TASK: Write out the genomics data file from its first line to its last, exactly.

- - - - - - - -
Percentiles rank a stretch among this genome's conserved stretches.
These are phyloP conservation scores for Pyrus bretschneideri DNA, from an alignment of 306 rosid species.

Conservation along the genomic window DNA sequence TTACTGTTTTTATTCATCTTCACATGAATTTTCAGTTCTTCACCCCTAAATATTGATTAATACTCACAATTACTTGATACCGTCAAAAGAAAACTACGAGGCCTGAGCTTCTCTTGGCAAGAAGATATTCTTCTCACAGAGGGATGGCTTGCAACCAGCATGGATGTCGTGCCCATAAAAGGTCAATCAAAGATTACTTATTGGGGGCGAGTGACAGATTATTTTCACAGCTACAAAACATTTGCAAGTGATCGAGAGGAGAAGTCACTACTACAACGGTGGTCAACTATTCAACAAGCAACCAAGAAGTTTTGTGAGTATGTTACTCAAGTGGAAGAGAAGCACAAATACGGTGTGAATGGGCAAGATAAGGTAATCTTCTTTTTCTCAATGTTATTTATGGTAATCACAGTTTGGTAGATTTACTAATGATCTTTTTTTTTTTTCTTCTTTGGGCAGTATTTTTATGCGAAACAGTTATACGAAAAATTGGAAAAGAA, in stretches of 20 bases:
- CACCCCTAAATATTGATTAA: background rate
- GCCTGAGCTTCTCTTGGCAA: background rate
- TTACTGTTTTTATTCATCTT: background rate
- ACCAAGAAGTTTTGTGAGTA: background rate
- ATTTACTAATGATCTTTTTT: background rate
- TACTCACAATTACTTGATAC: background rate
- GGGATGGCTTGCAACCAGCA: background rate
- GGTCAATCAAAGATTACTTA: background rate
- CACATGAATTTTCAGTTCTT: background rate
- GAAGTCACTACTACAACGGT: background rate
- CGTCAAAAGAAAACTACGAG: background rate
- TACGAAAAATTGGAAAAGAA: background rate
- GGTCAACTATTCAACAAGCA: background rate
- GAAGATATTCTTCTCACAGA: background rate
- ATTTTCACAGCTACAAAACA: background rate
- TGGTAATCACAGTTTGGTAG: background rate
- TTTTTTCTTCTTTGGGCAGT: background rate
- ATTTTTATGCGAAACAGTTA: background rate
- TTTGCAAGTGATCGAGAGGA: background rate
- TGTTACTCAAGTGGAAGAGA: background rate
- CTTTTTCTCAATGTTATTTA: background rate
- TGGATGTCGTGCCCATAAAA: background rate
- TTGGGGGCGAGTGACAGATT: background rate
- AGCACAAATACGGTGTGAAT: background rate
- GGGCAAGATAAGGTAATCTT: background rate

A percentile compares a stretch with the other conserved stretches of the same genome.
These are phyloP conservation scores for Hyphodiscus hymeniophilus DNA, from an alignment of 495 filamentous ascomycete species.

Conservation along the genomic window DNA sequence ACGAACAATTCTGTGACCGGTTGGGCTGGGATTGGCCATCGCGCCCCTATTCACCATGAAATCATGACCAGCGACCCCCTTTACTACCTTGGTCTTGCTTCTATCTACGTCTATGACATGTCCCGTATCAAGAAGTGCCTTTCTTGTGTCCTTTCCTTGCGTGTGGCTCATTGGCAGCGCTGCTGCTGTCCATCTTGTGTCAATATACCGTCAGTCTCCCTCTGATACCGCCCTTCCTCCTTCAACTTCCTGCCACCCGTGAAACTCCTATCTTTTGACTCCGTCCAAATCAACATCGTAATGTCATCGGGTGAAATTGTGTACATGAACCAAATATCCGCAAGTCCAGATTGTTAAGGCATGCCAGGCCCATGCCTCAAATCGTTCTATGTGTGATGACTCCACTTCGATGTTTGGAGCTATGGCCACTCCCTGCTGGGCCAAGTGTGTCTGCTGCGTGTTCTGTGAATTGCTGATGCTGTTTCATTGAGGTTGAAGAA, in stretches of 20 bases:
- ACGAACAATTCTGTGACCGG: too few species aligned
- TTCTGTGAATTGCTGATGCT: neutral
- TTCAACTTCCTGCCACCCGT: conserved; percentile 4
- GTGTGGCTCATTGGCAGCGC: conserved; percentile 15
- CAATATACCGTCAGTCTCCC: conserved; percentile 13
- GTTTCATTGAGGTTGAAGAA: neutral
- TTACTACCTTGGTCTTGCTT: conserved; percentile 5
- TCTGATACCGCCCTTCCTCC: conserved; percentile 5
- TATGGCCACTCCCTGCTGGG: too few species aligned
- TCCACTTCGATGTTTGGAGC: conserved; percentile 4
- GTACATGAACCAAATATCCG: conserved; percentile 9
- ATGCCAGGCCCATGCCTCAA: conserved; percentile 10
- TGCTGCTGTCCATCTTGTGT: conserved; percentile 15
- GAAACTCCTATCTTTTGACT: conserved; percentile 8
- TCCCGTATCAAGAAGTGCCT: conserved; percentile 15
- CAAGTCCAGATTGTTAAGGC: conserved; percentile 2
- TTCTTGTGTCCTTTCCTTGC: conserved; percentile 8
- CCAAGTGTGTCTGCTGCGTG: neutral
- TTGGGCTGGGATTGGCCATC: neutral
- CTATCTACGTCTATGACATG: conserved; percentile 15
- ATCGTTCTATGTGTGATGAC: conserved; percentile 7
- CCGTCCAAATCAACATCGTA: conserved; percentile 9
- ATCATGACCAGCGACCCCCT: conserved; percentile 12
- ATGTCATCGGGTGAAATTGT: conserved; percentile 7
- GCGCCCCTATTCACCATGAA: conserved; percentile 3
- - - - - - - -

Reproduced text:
Percentiles rank a stretch among this genome's conserved stretches.
These are phyloP conservation scores for Pyrus bretschneideri DNA, from an alignment of 306 rosid species.

Conservation along the genomic window DNA sequence TTACTGTTTTTATTCATCTTCACATGAATTTTCAGTTCTTCACCCCTAAATATTGATTAATACTCACAATTACTTGATACCGTCAAAAGAAAACTACGAGGCCTGAGCTTCTCTTGGCAAGAAGATATTCTTCTCACAGAGGGATGGCTTGCAACCAGCATGGATGTCGTGCCCATAAAAGGTCAATCAAAGATTACTTATTGGGGGCGAGTGACAGATTATTTTCACAGCTACAAAACATTTGCAAGTGATCGAGAGGAGAAGTCACTACTACAACGGTGGTCAACTATTCAACAAGCAACCAAGAAGTTTTGTGAGTATGTTACTCAAGTGGAAGAGAAGCACAAATACGGTGTGAATGGGCAAGATAAGGTAATCTTCTTTTTCTCAATGTTATTTATGGTAATCACAGTTTGGTAGATTTACTAATGATCTTTTTTTTTTTTCTTCTTTGGGCAGTATTTTTATGCGAAACAGTTATACGAAAAATTGGAAAAGAA, in stretches of 20 bases:
- CACCCCTAAATATTGATTAA: background rate
- GCCTGAGCTTCTCTTGGCAA: background rate
- TTACTGTTTTTATTCATCTT: background rate
- ACCAAGAAGTTTTGTGAGTA: background rate
- ATTTACTAATGATCTTTTTT: background rate
- TACTCACAATTACTTGATAC: background rate
- GGGATGGCTTGCAACCAGCA: background rate
- GGTCAATCAAAGATTACTTA: background rate
- CACATGAATTTTCAGTTCTT: background rate
- GAAGTCACTACTACAACGGT: background rate
- CGTCAAAAGAAAACTACGAG: background rate
- TACGAAAAATTGGAAAAGAA: background rate
- GGTCAACTATTCAACAAGCA: background rate
- GAAGATATTCTTCTCACAGA: background rate
- ATTTTCACAGCTACAAAACA: background rate
- TGGTAATCACAGTTTGGTAG: background rate
- TTTTTTCTTCTTTGGGCAGT: background rate
- ATTTTTATGCGAAACAGTTA: background rate
- TTTGCAAGTGATCGAGAGGA: background rate
- TGTTACTCAAGTGGAAGAGA: background rate
- CTTTTTCTCAATGTTATTTA: background rate
- TGGATGTCGTGCCCATAAAA: background rate
- TTGGGGGCGAGTGACAGATT: background rate
- AGCACAAATACGGTGTGAAT: background rate
- GGGCAAGATAAGGTAATCTT: background rate

A percentile compares a stretch with the other conserved stretches of the same genome.
These are phyloP conservation scores for Hyphodiscus hymeniophilus DNA, from an alignment of 495 filamentous ascomycete species.

Conservation along the genomic window DNA sequence ACGAACAATTCTGTGACCGGTTGGGCTGGGATTGGCCATCGCGCCCCTATTCACCATGAAATCATGACCAGCGACCCCCTTTACTACCTTGGTCTTGCTTCTATCTACGTCTATGACATGTCCCGTATCAAGAAGTGCCTTTCTTGTGTCCTTTCCTTGCGTGTGGCTCATTGGCAGCGCTGCTGCTGTCCATCTTGTGTCAATATACCGTCAGTCTCCCTCTGATACCGCCCTTCCTCCTTCAACTTCCTGCCACCCGTGAAACTCCTATCTTTTGACTCCGTCCAAATCAACATCGTAATGTCATCGGGTGAAATTGTGTACATGAACCAAATATCCGCAAGTCCAGATTGTTAAGGCATGCCAGGCCCATGCCTCAAATCGTTCTATGTGTGATGACTCCACTTCGATGTTTGGAGCTATGGCCACTCCCTGCTGGGCCAAGTGTGTCTGCTGCGTGTTCTGTGAATTGCTGATGCTGTTTCATTGAGGTTGAAGAA, in stretches of 20 bases:
- ACGAACAATTCTGTGACCGG: too few species aligned
- TTCTGTGAATTGCTGATGCT: neutral
- TTCAACTTCCTGCCACCCGT: conserved; percentile 4
- GTGTGGCTCATTGGCAGCGC: conserved; percentile 15
- CAATATACCGTCAGTCTCCC: conserved; percentile 13
- GTTTCATTGAGGTTGAAGAA: neutral
- TTACTACCTTGGTCTTGCTT: conserved; percentile 5
- TCTGATACCGCCCTTCCTCC: conserved; percentile 5
- TATGGCCACTCCCTGCTGGG: too few species aligned
- TCCACTTCGATGTTTGGAGC: conserved; percentile 4
- GTACATGAACCAAATATCCG: conserved; percentile 9
- ATGCCAGGCCCATGCCTCAA: conserved; percentile 10
- TGCTGCTGTCCATCTTGTGT: conserved; percentile 15
- GAAACTCCTATCTTTTGACT: conserved; percentile 8
- TCCCGTATCAAGAAGTGCCT: conserved; percentile 15
- CAAGTCCAGATTGTTAAGGC: conserved; percentile 2
- TTCTTGTGTCCTTTCCTTGC: conserved; percentile 8
- CCAAGTGTGTCTGCTGCGTG: neutral
- TTGGGCTGGGATTGGCCATC: neutral
- CTATCTACGTCTATGACATG: conserved; percentile 15
- ATCGTTCTATGTGTGATGAC: conserved; percentile 7
- CCGTCCAAATCAACATCGTA: conserved; percentile 9
- ATCATGACCAGCGACCCCCT: conserved; percentile 12
- ATGTCATCGGGTGAAATTGT: conserved; percentile 7
- GCGCCCCTATTCACCATGAA: conserved; percentile 3